Note by Note: The Making of Steinway LI037

In an ever-hastening digital world, there's something deeply comforting about seeing the fastidious, labor-intensive production of a concert-quality Steinway piano, a process that takes nearly a year from start to finish. It's equally satisfying to see such fastidious effort applied to filmmaking, as director Ben Niles' documentary is as deliberate and lovingly handcrafted as the 88 keys of its subject.

Each Steinway passes through many hands on its way to the sales floor, beginning with a "wood technologist" who selects the finest logs right from the forest, on site in Alaska. Then it's on to the factory floor of Steinway's Queens plant, a holy place staffed with a merry international polyglot of Slavs, Bengalis, Filipinos and Brooklyn-bred schmoes. They're an eclectic lot, none more colorful than rough tuner Dan Duddy, a tie-dye-clad, mellowed-out Deadhead who adorns his work space with comic book posters and torn ticket stubs. Many of these working stiffs wouldn't know Chopin from "Chopsticks," but after years of working for the company, they've become as proud and protective as a mother bird waiting on an egg to hatch.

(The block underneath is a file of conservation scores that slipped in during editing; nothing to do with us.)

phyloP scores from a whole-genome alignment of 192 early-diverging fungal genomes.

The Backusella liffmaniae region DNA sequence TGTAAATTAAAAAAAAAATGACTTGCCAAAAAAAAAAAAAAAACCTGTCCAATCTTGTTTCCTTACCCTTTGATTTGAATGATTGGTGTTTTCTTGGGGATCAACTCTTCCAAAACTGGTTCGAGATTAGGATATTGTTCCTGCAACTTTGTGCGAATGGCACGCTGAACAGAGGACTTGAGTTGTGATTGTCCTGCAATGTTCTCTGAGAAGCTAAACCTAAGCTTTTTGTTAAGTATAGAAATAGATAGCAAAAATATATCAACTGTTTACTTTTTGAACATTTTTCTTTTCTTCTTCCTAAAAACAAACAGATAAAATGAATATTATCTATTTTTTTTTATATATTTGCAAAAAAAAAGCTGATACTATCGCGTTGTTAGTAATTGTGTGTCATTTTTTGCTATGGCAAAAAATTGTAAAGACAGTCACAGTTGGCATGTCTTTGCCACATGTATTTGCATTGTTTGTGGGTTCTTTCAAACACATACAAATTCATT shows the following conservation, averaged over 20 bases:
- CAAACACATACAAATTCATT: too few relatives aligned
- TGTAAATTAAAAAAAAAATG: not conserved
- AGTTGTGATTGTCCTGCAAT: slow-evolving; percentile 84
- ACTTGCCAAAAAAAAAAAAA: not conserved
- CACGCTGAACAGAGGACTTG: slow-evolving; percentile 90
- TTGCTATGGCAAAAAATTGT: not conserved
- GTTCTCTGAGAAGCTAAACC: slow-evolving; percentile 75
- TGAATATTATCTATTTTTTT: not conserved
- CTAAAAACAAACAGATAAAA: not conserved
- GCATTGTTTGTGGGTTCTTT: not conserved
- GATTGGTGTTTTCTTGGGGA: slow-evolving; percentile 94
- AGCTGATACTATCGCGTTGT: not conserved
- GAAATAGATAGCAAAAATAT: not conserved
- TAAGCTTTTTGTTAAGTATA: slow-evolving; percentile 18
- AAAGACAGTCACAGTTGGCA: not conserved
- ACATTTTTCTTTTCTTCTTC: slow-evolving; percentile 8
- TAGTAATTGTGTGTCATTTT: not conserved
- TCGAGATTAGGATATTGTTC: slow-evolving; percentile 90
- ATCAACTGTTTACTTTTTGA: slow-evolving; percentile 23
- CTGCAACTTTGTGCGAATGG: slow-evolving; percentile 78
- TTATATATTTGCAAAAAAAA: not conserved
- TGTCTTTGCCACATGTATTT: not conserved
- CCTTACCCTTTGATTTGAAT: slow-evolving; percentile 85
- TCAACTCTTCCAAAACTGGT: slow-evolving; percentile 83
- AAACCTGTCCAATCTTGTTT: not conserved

This passion for the finished product is reflected by the idol worship of a variety of top-notch musicians who wax rhapsodic about the ethereal qualities of the strings and the pedals. Harry Connick Jr. lovingly recalls the challenge he felt when he first heard Erroll Garner, and Chinese virtuoso Lang Lang cheerfully explains that his earliest inspiration came from hearing Liszt's "Hungarian Rhapsody No. 2" in a Tom and Jerry cartoon.

Like any good doc, Note draws you ever deeper into a world you might not have known or cared for, and is remarkable in its ability to make something as dry as woodworking seem like high drama. At times it's also impossibly fussy and borderline precious, as in the torturous scenes of finicky pianist Pierre-Laurent Aimard selecting the perfect piano for his Carnegie Hall performance. The infinite complexities of tone and timbre might be lost on the untrained ear, but it's impossible to ignore the joy in the faces of a family buying a grand for a prodigy son; three generations get caught up in the simple glory of music. They say that every piano has a soul; if only every movie had one as warm and rich as Note by Note.

Showing at the Detroit Film Theatre (inside the DIA, 5200 Woodward Ave., Detroit), at 7:30 p.m. Thursday, Jan. 31. Call 313-833-3237.